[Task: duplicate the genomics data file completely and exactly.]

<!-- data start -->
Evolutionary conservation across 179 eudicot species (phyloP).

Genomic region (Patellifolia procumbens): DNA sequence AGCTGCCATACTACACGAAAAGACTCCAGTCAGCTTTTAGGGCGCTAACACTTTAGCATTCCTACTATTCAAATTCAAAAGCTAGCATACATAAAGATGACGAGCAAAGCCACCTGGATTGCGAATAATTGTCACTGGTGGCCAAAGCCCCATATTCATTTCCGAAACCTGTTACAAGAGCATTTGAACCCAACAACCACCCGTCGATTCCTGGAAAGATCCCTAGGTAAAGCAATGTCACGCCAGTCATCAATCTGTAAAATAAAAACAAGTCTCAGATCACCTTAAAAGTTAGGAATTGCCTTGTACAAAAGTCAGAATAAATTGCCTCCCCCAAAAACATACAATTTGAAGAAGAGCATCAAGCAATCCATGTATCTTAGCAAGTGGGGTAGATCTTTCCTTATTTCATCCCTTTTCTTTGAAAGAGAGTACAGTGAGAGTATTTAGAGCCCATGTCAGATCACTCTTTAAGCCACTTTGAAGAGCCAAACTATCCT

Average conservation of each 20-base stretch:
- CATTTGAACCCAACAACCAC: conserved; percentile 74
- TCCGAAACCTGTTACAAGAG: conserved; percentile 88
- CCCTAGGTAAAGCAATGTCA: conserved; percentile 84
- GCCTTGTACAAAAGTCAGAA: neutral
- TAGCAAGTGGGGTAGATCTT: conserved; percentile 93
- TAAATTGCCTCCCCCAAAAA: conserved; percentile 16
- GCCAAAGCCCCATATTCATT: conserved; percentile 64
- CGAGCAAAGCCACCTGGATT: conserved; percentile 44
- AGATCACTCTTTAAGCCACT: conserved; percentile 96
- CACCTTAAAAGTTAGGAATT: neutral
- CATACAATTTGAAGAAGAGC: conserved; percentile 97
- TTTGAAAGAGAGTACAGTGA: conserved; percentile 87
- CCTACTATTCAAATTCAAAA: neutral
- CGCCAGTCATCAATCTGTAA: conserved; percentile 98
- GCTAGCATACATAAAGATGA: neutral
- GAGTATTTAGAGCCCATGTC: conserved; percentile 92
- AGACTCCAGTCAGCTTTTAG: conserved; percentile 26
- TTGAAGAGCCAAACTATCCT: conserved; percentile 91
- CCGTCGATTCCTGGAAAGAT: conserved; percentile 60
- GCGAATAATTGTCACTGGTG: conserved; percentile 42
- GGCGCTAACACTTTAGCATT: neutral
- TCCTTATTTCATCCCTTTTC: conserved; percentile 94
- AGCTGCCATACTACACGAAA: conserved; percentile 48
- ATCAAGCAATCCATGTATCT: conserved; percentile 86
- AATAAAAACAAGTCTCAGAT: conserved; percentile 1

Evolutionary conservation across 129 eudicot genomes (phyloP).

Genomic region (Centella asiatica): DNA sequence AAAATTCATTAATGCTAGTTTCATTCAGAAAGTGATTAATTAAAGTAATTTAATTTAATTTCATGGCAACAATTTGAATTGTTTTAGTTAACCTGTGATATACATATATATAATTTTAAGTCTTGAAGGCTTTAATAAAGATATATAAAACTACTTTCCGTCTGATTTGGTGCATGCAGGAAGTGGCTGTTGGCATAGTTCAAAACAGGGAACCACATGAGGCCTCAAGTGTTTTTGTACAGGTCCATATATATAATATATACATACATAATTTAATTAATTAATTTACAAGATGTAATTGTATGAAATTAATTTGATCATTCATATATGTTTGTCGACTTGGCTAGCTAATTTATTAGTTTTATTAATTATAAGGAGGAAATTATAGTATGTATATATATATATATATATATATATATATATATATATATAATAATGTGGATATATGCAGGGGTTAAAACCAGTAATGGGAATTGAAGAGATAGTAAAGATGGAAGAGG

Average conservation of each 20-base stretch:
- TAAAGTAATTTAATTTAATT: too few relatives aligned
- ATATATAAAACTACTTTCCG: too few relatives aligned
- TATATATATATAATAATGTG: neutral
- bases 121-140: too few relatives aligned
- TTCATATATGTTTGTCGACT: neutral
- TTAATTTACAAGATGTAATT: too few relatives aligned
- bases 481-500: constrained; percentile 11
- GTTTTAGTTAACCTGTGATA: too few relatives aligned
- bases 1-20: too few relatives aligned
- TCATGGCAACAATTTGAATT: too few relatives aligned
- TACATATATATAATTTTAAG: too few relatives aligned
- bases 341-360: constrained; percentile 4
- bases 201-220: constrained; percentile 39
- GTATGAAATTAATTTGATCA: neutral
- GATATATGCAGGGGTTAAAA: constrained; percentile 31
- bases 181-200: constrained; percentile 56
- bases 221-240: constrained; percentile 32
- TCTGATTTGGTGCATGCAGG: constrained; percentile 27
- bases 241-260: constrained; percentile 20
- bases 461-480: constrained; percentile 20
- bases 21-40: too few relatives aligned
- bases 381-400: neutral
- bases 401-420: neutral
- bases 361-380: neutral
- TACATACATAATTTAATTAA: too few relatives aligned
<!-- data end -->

Evolutionary conservation across 179 eudicot species (phyloP).

Genomic region (Patellifolia procumbens): DNA sequence AGCTGCCATACTACACGAAAAGACTCCAGTCAGCTTTTAGGGCGCTAACACTTTAGCATTCCTACTATTCAAATTCAAAAGCTAGCATACATAAAGATGACGAGCAAAGCCACCTGGATTGCGAATAATTGTCACTGGTGGCCAAAGCCCCATATTCATTTCCGAAACCTGTTACAAGAGCATTTGAACCCAACAACCACCCGTCGATTCCTGGAAAGATCCCTAGGTAAAGCAATGTCACGCCAGTCATCAATCTGTAAAATAAAAACAAGTCTCAGATCACCTTAAAAGTTAGGAATTGCCTTGTACAAAAGTCAGAATAAATTGCCTCCCCCAAAAACATACAATTTGAAGAAGAGCATCAAGCAATCCATGTATCTTAGCAAGTGGGGTAGATCTTTCCTTATTTCATCCCTTTTCTTTGAAAGAGAGTACAGTGAGAGTATTTAGAGCCCATGTCAGATCACTCTTTAAGCCACTTTGAAGAGCCAAACTATCCT

Average conservation of each 20-base stretch:
- CATTTGAACCCAACAACCAC: conserved; percentile 74
- TCCGAAACCTGTTACAAGAG: conserved; percentile 88
- CCCTAGGTAAAGCAATGTCA: conserved; percentile 84
- GCCTTGTACAAAAGTCAGAA: neutral
- TAGCAAGTGGGGTAGATCTT: conserved; percentile 93
- TAAATTGCCTCCCCCAAAAA: conserved; percentile 16
- GCCAAAGCCCCATATTCATT: conserved; percentile 64
- CGAGCAAAGCCACCTGGATT: conserved; percentile 44
- AGATCACTCTTTAAGCCACT: conserved; percentile 96
- CACCTTAAAAGTTAGGAATT: neutral
- CATACAATTTGAAGAAGAGC: conserved; percentile 97
- TTTGAAAGAGAGTACAGTGA: conserved; percentile 87
- CCTACTATTCAAATTCAAAA: neutral
- CGCCAGTCATCAATCTGTAA: conserved; percentile 98
- GCTAGCATACATAAAGATGA: neutral
- GAGTATTTAGAGCCCATGTC: conserved; percentile 92
- AGACTCCAGTCAGCTTTTAG: conserved; percentile 26
- TTGAAGAGCCAAACTATCCT: conserved; percentile 91
- CCGTCGATTCCTGGAAAGAT: conserved; percentile 60
- GCGAATAATTGTCACTGGTG: conserved; percentile 42
- GGCGCTAACACTTTAGCATT: neutral
- TCCTTATTTCATCCCTTTTC: conserved; percentile 94
- AGCTGCCATACTACACGAAA: conserved; percentile 48
- ATCAAGCAATCCATGTATCT: conserved; percentile 86
- AATAAAAACAAGTCTCAGAT: conserved; percentile 1

Evolutionary conservation across 129 eudicot genomes (phyloP).

Genomic region (Centella asiatica): DNA sequence AAAATTCATTAATGCTAGTTTCATTCAGAAAGTGATTAATTAAAGTAATTTAATTTAATTTCATGGCAACAATTTGAATTGTTTTAGTTAACCTGTGATATACATATATATAATTTTAAGTCTTGAAGGCTTTAATAAAGATATATAAAACTACTTTCCGTCTGATTTGGTGCATGCAGGAAGTGGCTGTTGGCATAGTTCAAAACAGGGAACCACATGAGGCCTCAAGTGTTTTTGTACAGGTCCATATATATAATATATACATACATAATTTAATTAATTAATTTACAAGATGTAATTGTATGAAATTAATTTGATCATTCATATATGTTTGTCGACTTGGCTAGCTAATTTATTAGTTTTATTAATTATAAGGAGGAAATTATAGTATGTATATATATATATATATATATATATATATATATATATATAATAATGTGGATATATGCAGGGGTTAAAACCAGTAATGGGAATTGAAGAGATAGTAAAGATGGAAGAGG

Average conservation of each 20-base stretch:
- TAAAGTAATTTAATTTAATT: too few relatives aligned
- ATATATAAAACTACTTTCCG: too few relatives aligned
- TATATATATATAATAATGTG: neutral
- bases 121-140: too few relatives aligned
- TTCATATATGTTTGTCGACT: neutral
- TTAATTTACAAGATGTAATT: too few relatives aligned
- bases 481-500: constrained; percentile 11
- GTTTTAGTTAACCTGTGATA: too few relatives aligned
- bases 1-20: too few relatives aligned
- TCATGGCAACAATTTGAATT: too few relatives aligned
- TACATATATATAATTTTAAG: too few relatives aligned
- bases 341-360: constrained; percentile 4
- bases 201-220: constrained; percentile 39
- GTATGAAATTAATTTGATCA: neutral
- GATATATGCAGGGGTTAAAA: constrained; percentile 31
- bases 181-200: constrained; percentile 56
- bases 221-240: constrained; percentile 32
- TCTGATTTGGTGCATGCAGG: constrained; percentile 27
- bases 241-260: constrained; percentile 20
- bases 461-480: constrained; percentile 20
- bases 21-40: too few relatives aligned
- bases 381-400: neutral
- bases 401-420: neutral
- bases 361-380: neutral
- TACATACATAATTTAATTAA: too few relatives aligned